"Argument 4: Its a women"s right to chose; the government should respect that right."
I agree with the four rights you listed here as well.

Now, one thing that I noticed was that your analogy was weak: "If I were holding someone off a bridge, and I voluntarily let them go, it's murder. Although they were using my body and physical strength to survive, I"ll most likely be charged with a crime if I voluntarily release them."
This is weak because in this instance, you had to have actively got the person in that position where they were dependent on you and did so with malicious intent. In the case of a mother, they didn't actively get the fetus into the position where they were dependent upon the mother for life, at least not in every case. If the mother had an unexpected pregnancy, they didn't intentionally put the fetus in a position to be dependent upon them. In your example, the only way someone would be holding onto your arms over a bridge is if you intented to put them there.

"Also, I kind of find it ironic that liberals argue freedom in this scenario. In literally every other political field, liberals argue for more control and less personal freedoms. Gun control, healthcare, and economic policies are all prime examples. But suddenly, they flip this stance on abortion."
Well, this is irrelevant since not only liberals support a woman's right to choose to have an abortion. Libertarians, and most non-liberal left-wingers do too. In this case of this debate, I'm not a liberal, but I identify as a libertarian socialist. I support gun freedoms, weak government that only protects freedoms, etc.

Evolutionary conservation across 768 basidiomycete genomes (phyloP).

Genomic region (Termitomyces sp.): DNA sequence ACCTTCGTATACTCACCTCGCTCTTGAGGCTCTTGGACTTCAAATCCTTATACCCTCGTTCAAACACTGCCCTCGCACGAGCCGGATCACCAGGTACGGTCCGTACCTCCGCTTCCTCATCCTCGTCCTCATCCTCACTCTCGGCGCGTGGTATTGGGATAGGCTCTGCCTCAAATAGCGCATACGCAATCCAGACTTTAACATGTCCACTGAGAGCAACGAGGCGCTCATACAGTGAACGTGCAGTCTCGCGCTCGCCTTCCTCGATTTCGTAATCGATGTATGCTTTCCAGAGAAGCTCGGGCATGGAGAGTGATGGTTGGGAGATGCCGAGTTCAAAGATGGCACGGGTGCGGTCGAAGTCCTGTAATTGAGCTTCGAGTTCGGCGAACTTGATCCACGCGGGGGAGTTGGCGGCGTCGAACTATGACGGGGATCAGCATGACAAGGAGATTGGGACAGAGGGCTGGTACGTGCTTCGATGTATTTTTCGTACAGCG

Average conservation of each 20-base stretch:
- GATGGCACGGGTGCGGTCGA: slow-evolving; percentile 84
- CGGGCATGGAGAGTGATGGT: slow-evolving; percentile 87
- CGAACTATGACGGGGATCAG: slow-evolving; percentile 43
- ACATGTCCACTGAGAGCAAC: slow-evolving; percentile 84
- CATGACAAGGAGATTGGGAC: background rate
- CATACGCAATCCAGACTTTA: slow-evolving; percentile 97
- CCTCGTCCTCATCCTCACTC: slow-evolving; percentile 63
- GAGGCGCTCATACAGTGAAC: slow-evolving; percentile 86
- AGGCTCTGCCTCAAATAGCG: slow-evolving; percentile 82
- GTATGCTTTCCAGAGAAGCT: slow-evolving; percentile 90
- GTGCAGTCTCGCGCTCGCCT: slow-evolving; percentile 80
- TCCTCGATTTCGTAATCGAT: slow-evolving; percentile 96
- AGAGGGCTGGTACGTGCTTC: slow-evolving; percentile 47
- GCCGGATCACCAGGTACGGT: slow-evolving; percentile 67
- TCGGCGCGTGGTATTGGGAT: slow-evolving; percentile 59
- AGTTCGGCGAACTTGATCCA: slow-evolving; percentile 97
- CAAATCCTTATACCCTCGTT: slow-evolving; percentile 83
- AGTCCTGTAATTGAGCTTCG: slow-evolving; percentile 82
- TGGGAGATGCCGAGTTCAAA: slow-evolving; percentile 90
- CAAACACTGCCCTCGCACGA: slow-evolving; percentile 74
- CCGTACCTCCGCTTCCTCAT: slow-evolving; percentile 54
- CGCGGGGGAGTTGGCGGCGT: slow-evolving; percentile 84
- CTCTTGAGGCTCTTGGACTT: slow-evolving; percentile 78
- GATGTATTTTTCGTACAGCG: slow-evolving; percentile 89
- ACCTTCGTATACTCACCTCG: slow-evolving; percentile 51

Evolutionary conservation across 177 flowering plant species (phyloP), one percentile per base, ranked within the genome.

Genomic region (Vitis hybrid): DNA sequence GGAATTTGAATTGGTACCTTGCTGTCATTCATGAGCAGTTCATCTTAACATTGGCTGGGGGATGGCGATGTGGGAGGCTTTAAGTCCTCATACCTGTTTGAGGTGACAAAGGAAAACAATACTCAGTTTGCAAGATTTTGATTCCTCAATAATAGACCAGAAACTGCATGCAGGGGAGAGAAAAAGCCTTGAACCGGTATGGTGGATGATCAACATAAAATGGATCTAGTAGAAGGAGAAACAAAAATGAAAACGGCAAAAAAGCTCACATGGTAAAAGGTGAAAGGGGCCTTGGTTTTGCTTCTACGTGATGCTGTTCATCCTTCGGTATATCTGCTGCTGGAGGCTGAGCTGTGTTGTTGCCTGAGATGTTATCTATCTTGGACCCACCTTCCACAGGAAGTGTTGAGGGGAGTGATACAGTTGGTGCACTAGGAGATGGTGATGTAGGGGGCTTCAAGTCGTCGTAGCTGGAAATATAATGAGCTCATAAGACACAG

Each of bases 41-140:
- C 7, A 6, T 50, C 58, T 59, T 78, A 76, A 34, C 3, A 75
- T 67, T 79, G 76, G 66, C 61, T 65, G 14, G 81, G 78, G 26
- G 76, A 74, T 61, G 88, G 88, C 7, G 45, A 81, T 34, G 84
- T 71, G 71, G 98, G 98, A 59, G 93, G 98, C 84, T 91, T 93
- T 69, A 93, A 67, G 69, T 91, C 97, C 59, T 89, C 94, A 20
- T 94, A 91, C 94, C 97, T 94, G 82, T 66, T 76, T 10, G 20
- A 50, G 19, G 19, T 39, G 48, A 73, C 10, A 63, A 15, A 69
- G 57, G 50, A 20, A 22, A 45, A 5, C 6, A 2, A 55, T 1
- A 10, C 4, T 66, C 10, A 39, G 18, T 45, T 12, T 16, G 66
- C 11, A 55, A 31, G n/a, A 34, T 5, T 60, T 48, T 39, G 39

"How about this: what about the freedom to not have to fund abortions with taxpayer dollars? A columnist at Forbes complied a rough estimate and stated that roughly 24% of abortions recieve federal or state funding.

Why should I be forced as a (future) taxpayer to support an action I find morally reprehensible? (Shoutout to Steven Crowder for giving me this idea.)"
Well, if someone finds the military morally reprehensible, does that suddenly mean that they can choose to not pay taxes or that the military shouldn't be funded through taxes? However, that said, I would support the ability for states to secede from the union, so if the people in a state disagree with how tax payer money is spent, they should be allowed to secede. In addition, I would rather have a democracy than a republic, but in general, what the people decide is law. If majority want abortions to be funded through taxes, then it should be. I do, however, support a very decentralized model of democracy to the point where pretty much only like-minded people would be in that democratic government. So, the chances are is that a very large majority would be supporting abortions to be funded by tax money. The very few who disagree with it would easily be able to move to another democratic association that disagrees with it and doesn't pay abortions through tax payer money.

It's kind of irrelevant that I started talking about democratic associations, I just did that so you'd understand where I'm coming from that I don't exactly support the idea of imposing things on other people and prefer decentralized democracies in which majority agree to something so that it's easy for someone to move out if they disagree with the majority. You shouldn't attack this belief in decentralized democracies, though, because it has nothing to do with the topic of abortion. So, if you do, I'll point out that you're not staying on topic. And again, I had reason to bring this up since you brought up the idea of imposing on tax payers something they don't want to pay for. Decentralized democracy is my solution to that problem.